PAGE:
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I need a technique (an a pointer to sample code if you have) for generating conformation numbers for web payment. I don't want the customer to write down a long sequence like a GUID but I don't want it easily predictable as well.

Using C#

Thanks for all the tips. I decided on a format like this:

TdddRROOO

T = 2009 (next year will be U = 2010) ddd = days this year RR = two random numbers 000 = order number (I'll offset this so folks can't know the order number that day)

So the confirmation number will be something like P23477098

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2  
thedailywtf.com/articles/the-automated-curse-generator.aspx Seriously though, it sounds like your two requirements are at odds. Why would your customers need to write down the number, if it is a web payment, i would assume that their receipt is electronic. –  Dolphin Dec 3 '09 at 20:46
1  
They might need to refer to the number when they call support. i don't want the support guys typing down a 32 bit sting either –  ritu Dec 3 '09 at 20:51

6 Answers 6

You could do something with a mixture. Generate the first half of the key as a known, predictable value (e.g. 00001, 00002, 00003, etc.) and then generate the second half as a randomly generated value so it won't be predictable. Then, increment the "known, predictable" value so that you will never get a match.

Your unique code would then become: 00001-53481, 00002-43853, 00003-54511, etc.

Of course, I am sure there are libraries out there that probably do this already. (It might help if you specify what language you are using.)

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Decide on the characters (char[] chars) that you want in your confirmation code, decide on the length of confirmation code (n), generate n random numbers (i_1, i_2, ... i_n) in the range [0..chars.Length) and return the string chars[i_1]chars[i_2]...chars[i_n].

In C#:

public string ConfirmationCode(char[] chars, int length, Random rg) {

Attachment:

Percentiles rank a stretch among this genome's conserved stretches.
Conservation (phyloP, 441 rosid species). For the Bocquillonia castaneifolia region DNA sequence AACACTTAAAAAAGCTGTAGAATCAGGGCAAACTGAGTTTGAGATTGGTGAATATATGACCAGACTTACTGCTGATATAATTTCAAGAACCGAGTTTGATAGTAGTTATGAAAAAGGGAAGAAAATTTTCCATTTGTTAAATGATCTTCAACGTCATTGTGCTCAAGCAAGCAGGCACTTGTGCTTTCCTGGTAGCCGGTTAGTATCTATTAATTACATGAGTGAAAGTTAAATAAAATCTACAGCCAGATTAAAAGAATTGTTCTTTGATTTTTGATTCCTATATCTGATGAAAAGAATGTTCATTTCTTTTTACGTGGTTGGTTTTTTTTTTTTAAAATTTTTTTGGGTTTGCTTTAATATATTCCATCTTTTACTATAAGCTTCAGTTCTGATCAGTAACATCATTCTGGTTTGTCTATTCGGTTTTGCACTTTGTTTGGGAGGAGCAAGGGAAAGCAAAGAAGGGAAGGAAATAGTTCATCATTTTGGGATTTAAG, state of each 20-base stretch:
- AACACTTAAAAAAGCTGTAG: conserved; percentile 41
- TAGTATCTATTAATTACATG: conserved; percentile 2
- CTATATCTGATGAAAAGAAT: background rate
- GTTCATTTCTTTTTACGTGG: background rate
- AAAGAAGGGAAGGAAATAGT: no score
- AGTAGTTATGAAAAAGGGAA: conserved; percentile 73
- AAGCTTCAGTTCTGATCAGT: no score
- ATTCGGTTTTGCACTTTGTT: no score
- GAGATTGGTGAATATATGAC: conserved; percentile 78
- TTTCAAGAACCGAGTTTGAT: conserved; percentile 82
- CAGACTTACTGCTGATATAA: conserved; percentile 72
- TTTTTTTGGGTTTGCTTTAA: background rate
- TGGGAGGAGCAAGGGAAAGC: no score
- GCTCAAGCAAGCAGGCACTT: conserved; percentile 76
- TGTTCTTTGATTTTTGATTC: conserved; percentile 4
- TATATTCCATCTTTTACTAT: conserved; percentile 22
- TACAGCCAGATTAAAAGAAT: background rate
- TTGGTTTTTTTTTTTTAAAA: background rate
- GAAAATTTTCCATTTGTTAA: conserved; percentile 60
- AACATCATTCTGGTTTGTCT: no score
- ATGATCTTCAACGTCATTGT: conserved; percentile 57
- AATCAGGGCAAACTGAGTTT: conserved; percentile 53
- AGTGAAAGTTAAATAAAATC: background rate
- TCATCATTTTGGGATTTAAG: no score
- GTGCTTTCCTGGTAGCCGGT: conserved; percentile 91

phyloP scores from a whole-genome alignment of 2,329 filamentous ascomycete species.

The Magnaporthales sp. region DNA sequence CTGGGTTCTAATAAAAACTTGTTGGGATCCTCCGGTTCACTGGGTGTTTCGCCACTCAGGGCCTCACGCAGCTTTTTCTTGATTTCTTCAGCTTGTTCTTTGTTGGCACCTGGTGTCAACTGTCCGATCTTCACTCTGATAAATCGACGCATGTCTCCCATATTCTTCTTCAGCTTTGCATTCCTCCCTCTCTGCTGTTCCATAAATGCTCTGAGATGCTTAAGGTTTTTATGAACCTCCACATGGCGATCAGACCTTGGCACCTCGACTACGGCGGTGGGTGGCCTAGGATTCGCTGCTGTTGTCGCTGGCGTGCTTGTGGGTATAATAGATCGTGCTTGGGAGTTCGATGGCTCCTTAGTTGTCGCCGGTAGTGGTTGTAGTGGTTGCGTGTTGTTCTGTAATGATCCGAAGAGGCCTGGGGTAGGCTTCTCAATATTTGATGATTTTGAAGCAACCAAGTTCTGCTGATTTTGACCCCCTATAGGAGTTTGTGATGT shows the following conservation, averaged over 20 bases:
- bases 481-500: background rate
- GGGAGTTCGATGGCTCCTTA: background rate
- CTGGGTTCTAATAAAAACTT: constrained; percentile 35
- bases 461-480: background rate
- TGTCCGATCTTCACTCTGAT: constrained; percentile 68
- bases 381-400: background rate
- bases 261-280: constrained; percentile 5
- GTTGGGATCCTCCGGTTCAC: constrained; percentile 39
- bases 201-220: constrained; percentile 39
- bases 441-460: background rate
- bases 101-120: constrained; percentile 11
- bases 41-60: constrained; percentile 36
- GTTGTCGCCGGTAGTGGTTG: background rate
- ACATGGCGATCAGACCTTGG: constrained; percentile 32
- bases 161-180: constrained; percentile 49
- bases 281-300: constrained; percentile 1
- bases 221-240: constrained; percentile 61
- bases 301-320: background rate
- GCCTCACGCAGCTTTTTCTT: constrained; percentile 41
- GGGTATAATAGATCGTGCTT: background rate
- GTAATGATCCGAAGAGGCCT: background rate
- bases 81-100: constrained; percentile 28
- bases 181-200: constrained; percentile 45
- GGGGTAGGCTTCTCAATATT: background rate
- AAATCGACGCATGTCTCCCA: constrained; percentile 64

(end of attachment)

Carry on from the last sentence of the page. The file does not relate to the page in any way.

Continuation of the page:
StringBuilder codeBuilder = new StringBuilder();
    for(int i = 0; i < length; i++) {
        int index = rg.Next(chars.Length);
        codeBuilder.Append(chars[index]);
    }
return codeBuilder.ToString();

For uniqueness, prepend the current time in yyyyMMddhhmmss format.

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Thanks. I will shorten yyyyMMdd to T[n] T = 2009, n = days this year –  ritu Dec 3 '09 at 21:02

I recent did same thing in PHP. We use random function in this class,

https://gallery.svn.sourceforge.net/svnroot/gallery/trunk/eval/gx/kohana/kohana/helpers/text.php

We use random('distinct', 8) to generate confirmation number. It generates strings like this,

4CFY24HJ
JH5AYL7J
2TVWTMJ5

As you can see, it has no confusing numbers/letters like (1/l, 0/O etc) so it makes it much clearer when customers have to read the numbers over the phone.

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"no confusing numbers/letters" - This is awesome, never thought of this before. –  ritu Dec 3 '09 at 21:10
    
Are you checking to see if the pre-generated confirmation # is already in the database? –  user195488 Dec 3 '09 at 21:11
    
No need. Confirmation number is not a transaction ID. It doesn't have to be unique. It just needs to be hard to guess. If you also use it to identify the transaction, you need an unique index and then you just need to regenerate when you get duplicate key error. –  ZZ Coder Dec 3 '09 at 21:49

Just generate a random number between 100000 and 999999, for example. Also a good idea is to put some letters in front that identify that it is a confirmation number, such as CONF-843682 so that people will recognize it more easily when you ask for it.

Store the number in the database, together with an ID for the order and an expiry date (say 1 year).

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The number needs to be unique, so it would be necessary with this approach to check if the number exists then regenerate again until you get a free number. –  Eric J. Dec 3 '09 at 20:48
    
This won't work because it is possible for the same random number to be generated more than once which would violate his "unique ID" requirement. (Hence, why I said my solution.) –  JasCav Dec 3 '09 at 20:48

You could do something like get a random number of a specified length, convert to base64 and add a checksum character.

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How about something like Amazon's PayPhrase? Use a library like Faker (Ruby) or Data::Faker (Perl) to generate random phrases, or write your own utility. Then just use a simple hash function to convert the "confirmation phrase" into a number you can index.

As for C# there exists a port Ruby's Faker gem at http://github.com/slashdotdash/faker-cs

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Never heard of this before but it looks good. I will give it a try. –  ritu Dec 3 '09 at 20:54
    
Amazon PayPhrase is for checkout, not confirmation numbers –  user195488 Dec 3 '09 at 21:02
    
PayPhrase is for checkout with regard to Amazon, but there's no reason you couldn't apply the same concept to confirmation numbers/phrases. In effect the phrase becomes a password that accesses the requisite information. –  andykram Dec 3 '09 at 21:05

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